It is the rare enterprise these days that does not have a presence in the cloud. And pretty soon, it will be rare for an enterprise not to have a presence on multiple clouds.
But for those who are already worrying about how to integrate relatively basic cloud architectures with legacy on-site infrastructure, the prospects of a multi-cloud future are not all bad. Between the vendor solutions hitting the channel and the industry groups developing common sets of standards and practices, it appears that unity will be easier to accomplish among cloud architectures than in traditional data center environments.
MuleSoft, for example, is staking out a strong position in the cloud integration market with its Anypoint platform designed to provide connectivity for data, applications, services and APIs across local and cloud-based environments. The system was recently augmented with the Tcat application server that extends cross-cloud integration to Tomcat development and administration systems, as well as the open source Mule enterprise service bus designed to integrate various application services. The company is banking on the hope that as cloud usage becomes more diverse, enterprises will find that commercial solutions are both easier and cheaper than custom integration coding.
At the same time, Informatica is out with a new graphical mapping toolkit that allows the enterprise to develop and track the flow of data between integrated applications. The Informatica Cloud utilizes the Vibe virtual data machine that provides layers of abstraction in order to bridge the differences between applications, many of which are launched by discrete business units with little or no regard for their ability to adapt to the broader data ecosystem. Once apps and data are dynamically linked, they can then be repurposed across the cloud for use by other business groups.
And organizations like the Open Date Center Alliance (ODCA) are working to give the enterprise community a greater say in how multi-cloud environments are to be built and operated. The group is aiming for nothing less than a fully interoperable, secure, and most of all, vendor-neutral cloud ecosystem that provides the freedom and flexibility for users to build the appropriate sets of resources without the kinds of resource and architectural restrictions that plague traditional infrastructure. The organization’s latest usage model, for example, is heavy on integration and optimization of IaaS and PaaS architectures, extending right down to services and the virtual machines that carry them.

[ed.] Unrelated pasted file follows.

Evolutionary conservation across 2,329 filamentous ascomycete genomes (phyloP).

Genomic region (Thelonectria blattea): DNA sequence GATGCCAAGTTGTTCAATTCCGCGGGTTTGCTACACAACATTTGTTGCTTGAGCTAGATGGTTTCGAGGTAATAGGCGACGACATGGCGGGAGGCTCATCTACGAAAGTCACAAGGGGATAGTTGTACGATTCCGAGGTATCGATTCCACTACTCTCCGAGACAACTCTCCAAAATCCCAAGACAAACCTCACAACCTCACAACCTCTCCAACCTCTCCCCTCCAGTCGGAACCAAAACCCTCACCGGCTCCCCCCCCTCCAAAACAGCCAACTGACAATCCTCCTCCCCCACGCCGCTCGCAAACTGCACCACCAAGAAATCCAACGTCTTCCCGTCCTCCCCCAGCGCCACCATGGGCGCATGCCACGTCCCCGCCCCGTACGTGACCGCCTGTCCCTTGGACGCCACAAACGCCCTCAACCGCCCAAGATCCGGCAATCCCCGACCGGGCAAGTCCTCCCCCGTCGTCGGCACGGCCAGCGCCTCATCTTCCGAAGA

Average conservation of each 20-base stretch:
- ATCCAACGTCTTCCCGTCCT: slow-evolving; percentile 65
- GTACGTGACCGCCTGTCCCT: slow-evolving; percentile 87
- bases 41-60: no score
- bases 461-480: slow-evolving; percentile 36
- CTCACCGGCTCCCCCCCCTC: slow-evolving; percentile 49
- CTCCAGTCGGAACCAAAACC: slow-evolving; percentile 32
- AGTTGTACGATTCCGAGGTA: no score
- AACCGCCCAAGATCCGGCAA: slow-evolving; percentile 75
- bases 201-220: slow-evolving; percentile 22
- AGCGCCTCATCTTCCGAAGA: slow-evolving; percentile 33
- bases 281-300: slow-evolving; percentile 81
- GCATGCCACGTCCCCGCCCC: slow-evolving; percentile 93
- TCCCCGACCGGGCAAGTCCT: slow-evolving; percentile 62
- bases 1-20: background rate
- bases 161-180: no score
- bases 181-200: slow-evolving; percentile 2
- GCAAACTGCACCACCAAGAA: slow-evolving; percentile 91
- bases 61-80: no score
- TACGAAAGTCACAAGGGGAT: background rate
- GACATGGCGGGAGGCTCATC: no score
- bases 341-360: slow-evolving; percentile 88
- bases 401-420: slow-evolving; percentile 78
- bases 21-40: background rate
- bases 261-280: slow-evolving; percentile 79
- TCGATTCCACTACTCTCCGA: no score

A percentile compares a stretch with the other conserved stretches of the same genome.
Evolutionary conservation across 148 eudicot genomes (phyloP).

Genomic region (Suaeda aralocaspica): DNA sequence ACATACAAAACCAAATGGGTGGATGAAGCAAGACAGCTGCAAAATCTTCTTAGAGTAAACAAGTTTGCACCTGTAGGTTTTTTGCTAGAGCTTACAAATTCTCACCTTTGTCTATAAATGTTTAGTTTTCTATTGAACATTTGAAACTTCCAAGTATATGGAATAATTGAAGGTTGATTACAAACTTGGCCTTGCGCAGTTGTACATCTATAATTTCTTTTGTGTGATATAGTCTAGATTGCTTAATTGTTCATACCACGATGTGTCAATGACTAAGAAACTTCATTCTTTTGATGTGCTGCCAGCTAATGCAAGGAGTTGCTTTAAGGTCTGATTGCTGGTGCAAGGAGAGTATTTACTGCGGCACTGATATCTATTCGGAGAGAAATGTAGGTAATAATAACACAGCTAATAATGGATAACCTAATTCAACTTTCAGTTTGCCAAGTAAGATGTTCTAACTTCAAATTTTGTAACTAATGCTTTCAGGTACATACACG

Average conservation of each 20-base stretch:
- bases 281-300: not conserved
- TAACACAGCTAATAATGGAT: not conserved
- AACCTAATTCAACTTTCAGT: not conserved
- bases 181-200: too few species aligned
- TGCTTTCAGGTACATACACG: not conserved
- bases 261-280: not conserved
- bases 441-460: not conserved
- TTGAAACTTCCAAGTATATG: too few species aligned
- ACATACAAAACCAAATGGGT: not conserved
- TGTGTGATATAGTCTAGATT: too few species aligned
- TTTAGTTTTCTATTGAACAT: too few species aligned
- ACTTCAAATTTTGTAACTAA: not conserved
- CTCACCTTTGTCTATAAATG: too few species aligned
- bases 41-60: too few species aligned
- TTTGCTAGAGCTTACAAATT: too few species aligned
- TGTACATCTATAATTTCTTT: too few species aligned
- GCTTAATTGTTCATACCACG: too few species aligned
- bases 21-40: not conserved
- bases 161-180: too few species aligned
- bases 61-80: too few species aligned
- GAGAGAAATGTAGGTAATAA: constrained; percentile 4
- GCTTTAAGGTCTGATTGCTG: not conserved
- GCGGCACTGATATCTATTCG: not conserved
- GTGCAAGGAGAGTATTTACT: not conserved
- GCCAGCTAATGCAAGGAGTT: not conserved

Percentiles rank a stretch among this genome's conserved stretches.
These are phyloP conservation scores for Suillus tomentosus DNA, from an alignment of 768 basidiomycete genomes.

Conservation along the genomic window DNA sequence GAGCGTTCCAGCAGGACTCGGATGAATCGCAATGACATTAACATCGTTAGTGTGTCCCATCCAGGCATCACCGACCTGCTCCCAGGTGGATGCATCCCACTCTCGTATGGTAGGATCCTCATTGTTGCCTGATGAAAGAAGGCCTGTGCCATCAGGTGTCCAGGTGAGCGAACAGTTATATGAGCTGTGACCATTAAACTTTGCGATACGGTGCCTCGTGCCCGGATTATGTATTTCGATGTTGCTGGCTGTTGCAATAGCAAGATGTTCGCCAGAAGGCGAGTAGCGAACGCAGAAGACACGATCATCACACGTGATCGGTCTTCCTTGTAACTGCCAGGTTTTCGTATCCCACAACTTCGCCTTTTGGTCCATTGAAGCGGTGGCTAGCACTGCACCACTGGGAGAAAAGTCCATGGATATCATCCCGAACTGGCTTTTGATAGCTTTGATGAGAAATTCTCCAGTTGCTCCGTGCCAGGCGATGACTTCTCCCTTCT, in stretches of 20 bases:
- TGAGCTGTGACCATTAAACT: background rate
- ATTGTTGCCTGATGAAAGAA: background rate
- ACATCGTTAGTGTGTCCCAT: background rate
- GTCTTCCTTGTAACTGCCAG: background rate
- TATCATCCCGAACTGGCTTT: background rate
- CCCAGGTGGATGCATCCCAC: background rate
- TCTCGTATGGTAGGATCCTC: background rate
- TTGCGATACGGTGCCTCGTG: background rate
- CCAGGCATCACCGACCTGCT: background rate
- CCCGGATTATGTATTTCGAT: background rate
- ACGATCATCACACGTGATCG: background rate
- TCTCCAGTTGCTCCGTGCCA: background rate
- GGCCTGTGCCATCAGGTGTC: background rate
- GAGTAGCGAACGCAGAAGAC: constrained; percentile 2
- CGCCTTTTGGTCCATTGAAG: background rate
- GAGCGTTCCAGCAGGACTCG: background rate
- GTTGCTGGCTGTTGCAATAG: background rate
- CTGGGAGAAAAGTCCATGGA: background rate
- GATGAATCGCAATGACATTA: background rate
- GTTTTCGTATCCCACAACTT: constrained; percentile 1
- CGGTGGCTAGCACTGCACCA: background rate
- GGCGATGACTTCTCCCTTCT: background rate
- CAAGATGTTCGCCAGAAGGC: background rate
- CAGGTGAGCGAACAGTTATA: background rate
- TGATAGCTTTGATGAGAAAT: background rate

Integration is also one of the main services that cloud brokers provide. In addition to linking users with appropriate cloud resources, a knowledgeable broker can steer clients toward integrated platforms that can extend across multi-cloud environments, even as data volumes and application complexity increase. According to CIOL.com, the brokerage industry is poised to see nearly 50 percent growth over each of the next three years as standardization among services and platforms increases across cloud providers and application developers.
Despite the attention that cloud integration is getting these days, challenges remain. The more moving parts there are in any data environment, the greater the difficulty in ensuring broad interoperability without sacrificing key operational attributes.
The safest course, then, is to incorporate interoperability as a core tenet of the enterprise cloud strategy, which will serve to foster a more coordinated data infrastructure and put the brakes on the provisioning of unauthorized, rogue cloud operations. As challenging as it may be at this stage of the game, integration will only pose more of a problem when applied to long-standing, independent cloud architectures.